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The Way they Wrap Things in France, by Wendy Taylor Carlisle

It took a while to get used to the way they bundle things, the French, the brown
paper, string-ties, flashy bags with handles. It took some time to suss out

their everlasting care with oeuf dur and frommages, how yogurt comes packed in
those small ceramic pots, and how Madame’s cool frown is her way to assign

all her regard to the slicing and packing of gros pain for one. It took a while to reckon
with detailed attention. I had no history with demi-loaves, the single cup

of perfect Provence tea. I’d never learned to see how the yellow dress I prized,
the one delivered in a smashing orange box with painted ribbon didn’t fit my life,

how my unstudied skirts, uneven collars, ragged hair were not badges of nonchalance
but of surrender. The flag hanging on my neighborhood boutique de lingerie

reads: dites-moi tous. I have nothing to tell. Instead, I go inside to buy
the cut silk negligee, take it home in its exquisite package, unwrap it, happy

to let it go unseen. Alone among the ribbons, I take a chance on satin,
on tissue and ties, begin to learn again how carefully to wrap myself, in France.

Published in Cider Press Review, Volume 14, Issue 1.

Wendy Taylor Carlisle
Wendy Taylor Carlisle  is the author of two books of poetry and two chapbooks.  See more about her and her work at  www.wendytaylorcarlisle.com.

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Placement, by Sharon Olson

those trees themselves I was never to know
what they had been trying to give me nor
where else I had seen them
—Proust, Within a Budding Grove

i

the three trees guarded the entrance to a smaller road,
and by the time Marcel’s carriage had turned
down another lane he found he had not finished
thinking about them, how their gloved branches
had brushed him aside

six adolescent girls running on the strand,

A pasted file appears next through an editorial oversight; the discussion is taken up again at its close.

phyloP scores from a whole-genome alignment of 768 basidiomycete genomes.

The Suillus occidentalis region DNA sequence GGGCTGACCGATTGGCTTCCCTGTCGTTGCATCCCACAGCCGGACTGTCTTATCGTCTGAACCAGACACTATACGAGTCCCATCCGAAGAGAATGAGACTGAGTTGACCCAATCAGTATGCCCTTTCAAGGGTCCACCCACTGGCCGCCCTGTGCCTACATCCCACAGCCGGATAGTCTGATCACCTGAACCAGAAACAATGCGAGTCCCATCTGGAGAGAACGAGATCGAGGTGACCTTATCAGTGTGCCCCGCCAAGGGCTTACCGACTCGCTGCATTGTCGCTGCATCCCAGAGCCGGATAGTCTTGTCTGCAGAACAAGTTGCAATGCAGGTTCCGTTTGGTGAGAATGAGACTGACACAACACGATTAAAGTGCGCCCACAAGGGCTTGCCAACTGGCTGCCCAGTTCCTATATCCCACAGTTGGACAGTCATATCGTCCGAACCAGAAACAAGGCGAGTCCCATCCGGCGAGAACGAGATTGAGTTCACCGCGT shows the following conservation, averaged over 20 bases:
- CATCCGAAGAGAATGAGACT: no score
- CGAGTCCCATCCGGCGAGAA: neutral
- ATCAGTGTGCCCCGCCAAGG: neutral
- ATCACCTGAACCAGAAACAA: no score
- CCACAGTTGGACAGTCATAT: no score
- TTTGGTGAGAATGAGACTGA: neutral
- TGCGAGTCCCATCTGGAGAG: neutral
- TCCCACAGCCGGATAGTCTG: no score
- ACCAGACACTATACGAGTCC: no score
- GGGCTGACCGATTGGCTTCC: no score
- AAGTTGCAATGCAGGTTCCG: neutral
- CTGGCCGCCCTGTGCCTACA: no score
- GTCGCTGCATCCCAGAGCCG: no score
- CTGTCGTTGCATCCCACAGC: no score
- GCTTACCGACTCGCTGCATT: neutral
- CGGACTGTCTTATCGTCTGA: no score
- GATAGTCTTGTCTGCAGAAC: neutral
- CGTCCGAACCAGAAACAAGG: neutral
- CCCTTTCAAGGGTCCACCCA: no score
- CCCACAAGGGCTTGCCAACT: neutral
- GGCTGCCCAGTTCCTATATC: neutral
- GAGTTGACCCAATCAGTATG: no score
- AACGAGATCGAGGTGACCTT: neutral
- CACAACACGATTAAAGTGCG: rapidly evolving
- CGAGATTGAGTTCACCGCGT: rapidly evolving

pumping their legs, each one trying to outrace
the other, he wanted to be the center of their circle,
the tree around which they would revolve

the trees, the legs of the girls,
the Venetian painters he studied in his art books,
how they rendered air

ii

Piero della Francesca visited Arezzo once,
filled his fresco with stately figures progressing
across a landscape like a stand of trees

there were trees like that above the town,
a group of cypress, and when I saw them
it was as if I had encountered them before

a pattern of images I was assembling,
the sunlight on my legs,
the air between the trunks
bands of blue

iii

it hung on the wall with all my other postcards
an etching of three trees on a hillside
Rembrandt, 1643

I saw it first turning a corner
in Rembrandt’s house, at age eighteen,
a motif that would be repeated

I was trying to understand it all, you see,
the space between the figures
the air between the limbs
putting everything into motion
the way the painter begins

 

Published in Cider Press Review, Volume 14, Issue 1.

Sharon Olson, a retired librarian, lives in Guilford, Connecticut. Her book The Long Night of Flying (Sixteen Rivers Press) was published in 2006, and her poems have appeared recently in Arroyo Literary Review and U.S. 1 Worksheets.

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Instructions for Entering Rembrandt’s Landscape with trees, farm buildings and a tower (c.1651), by Jennifer Finstrom

Imagine that the world of the etching
isn’t as small as it seems; it will contain
what you bring with you. See how the area
around the trees and the little thatch-roofed building
is open and empty. A single fencepost casting
its shadow on the ground hints at the fact
that someone else was once here, but whoever
they were, they are gone now, and the little house
is vacant. Behind it, the lop-sided tower waits,
like history, to take you in, and if there is a past here,
there must also be a future. Follow your gaze
up past the tower’s disintegrating stones
where the etching seems to end. The sky there,
too, is vast, and at night will be an ancient pot
boiling with stars. You will want your trusted
constellations with you in the long rural darkness,
your hunting dogs and dark crow, the two shambling
bears to frighten away the wolves. As the frame
opens outward, you will smell the unharvested hay,
sheep calling as if they are lost, the wind
of another century. Trees take on color as you
step inside. The sky fills slowly up with blue.

 

Published in Cider Press Review, Volume 14, Issue 1.

Jennifer Finstrom has been the poetry editor of Eclectica Magazine, an online literary quarterly, since October of 2005. Her work has appeared in several places, including Atlanta Review, RHINO, Wisconsin Review, and previously in Cider Press Review. She lives in Chicago, Illinois, where she has recently obtained an MA in Writing and Publishing from DePaul University.

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